Topic Area: The
Convention on International Trade in Endangered Species (CITES) and the Bengal
Geographic Area: India
Focal Question: Have the conservation attempts by CITES been successful in preventing the extinction of the Bengal Tiger in India?
(1) Hemley, Ginette, ed. “International Wildlife Trade: A CITIES Sourcebook” Island Press, Washington D.C. 1994
(2) ‘t Sas-Rolfes, Michael “Assessing CITES: Four Case Studies”, Case Study 3: Tigers, In Endangered Species Threatened Convention; The Past, Present and Future of CITIES. J. Hutton and B. Dickson, eds. Earthscan Publications, London. 2000.
(3) Linden. Eugene “Tigers on the Brink”, Time Magazine, 143(13) p.44. 3/28/94
(4) Mickleburgh, Simon “CITIES: what role for science?” Oryx, 34(4) p.241-242. 2000.
(5) Woods, Michael “Tiger Economies”, Geographical Magazine, 69(1) p.38. Jan. 1997
Reviewer: Eliza Schnitzer, Colby College '02
Despite its status as the largest member of the cat family, the tiger is the most threatened of the world’s carnivores. At the turn of the century, roughly 100,000 of these beautiful felines roamed the area from Turkey to Eastern-Russia and as far down as the Indonesian Islands. Today, however, only between 5,000-7,400 tigers are left, inhabiting only 14 Asian range states (Woods, 1997). India is the home of about 60% of the world’s remaining tigers, and as a result, it is an extremely crucial geographic area in the fight for tiger survival (Linden, 1994).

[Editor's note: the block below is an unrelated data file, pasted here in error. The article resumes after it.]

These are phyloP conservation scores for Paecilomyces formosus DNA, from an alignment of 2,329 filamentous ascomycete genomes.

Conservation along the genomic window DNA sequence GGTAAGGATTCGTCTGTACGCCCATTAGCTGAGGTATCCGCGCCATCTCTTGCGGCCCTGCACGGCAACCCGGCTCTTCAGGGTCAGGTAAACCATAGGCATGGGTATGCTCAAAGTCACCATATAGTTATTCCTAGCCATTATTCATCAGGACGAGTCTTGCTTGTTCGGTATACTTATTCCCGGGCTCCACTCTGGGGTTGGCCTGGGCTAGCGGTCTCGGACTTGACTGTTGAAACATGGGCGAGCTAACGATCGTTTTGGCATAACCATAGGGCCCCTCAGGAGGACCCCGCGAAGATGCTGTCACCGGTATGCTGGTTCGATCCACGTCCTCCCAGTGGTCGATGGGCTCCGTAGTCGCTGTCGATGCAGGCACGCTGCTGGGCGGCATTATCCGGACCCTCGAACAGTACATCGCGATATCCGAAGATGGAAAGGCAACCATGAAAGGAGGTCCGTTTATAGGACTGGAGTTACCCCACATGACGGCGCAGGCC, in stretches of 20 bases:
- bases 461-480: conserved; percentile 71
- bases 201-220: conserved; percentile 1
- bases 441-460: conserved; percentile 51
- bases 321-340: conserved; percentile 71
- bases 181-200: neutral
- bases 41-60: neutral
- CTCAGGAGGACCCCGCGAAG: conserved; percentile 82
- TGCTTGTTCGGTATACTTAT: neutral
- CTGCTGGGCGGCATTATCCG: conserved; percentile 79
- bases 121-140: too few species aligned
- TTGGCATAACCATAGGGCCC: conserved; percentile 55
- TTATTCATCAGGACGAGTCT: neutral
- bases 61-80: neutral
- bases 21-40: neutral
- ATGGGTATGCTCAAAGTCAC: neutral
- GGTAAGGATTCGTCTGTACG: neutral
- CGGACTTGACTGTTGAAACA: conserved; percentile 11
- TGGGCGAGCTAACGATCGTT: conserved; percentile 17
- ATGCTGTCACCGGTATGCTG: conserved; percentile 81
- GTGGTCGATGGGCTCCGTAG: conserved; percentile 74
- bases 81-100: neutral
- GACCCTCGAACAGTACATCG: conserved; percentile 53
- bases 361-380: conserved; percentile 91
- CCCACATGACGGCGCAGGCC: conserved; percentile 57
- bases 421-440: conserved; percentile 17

Tiger survival is threatened primarily by habitat loss and fragmentation, conflict with humans and poaching. Habitat loss is the most significant and long-term threat, while the latter two issues represent more immediate concerns (Hemley, 1994). Habitat loss and human conflict become extremely central issues in India where conservation efforts have been successful and as a result the growing tiger population encroaches on human civilization. It becomes a two-sided problem in such areas where population continues to increase at a rapid pace (Linden, 1994). Poaching and trade are driven by the demand for traditional Chinese medicines and tiger skins. Many Asian cultures have an ingrained belief that the tiger is a potent source of healing power. Tiger bone and other parts of the animal are thought to cure rheumatism, enhance longevity, provide strength, calm convulsions, and treat impotence. With a rise in wealth in Asian countries in recent years, the demand for these expensive items has surged (Linden, 1994).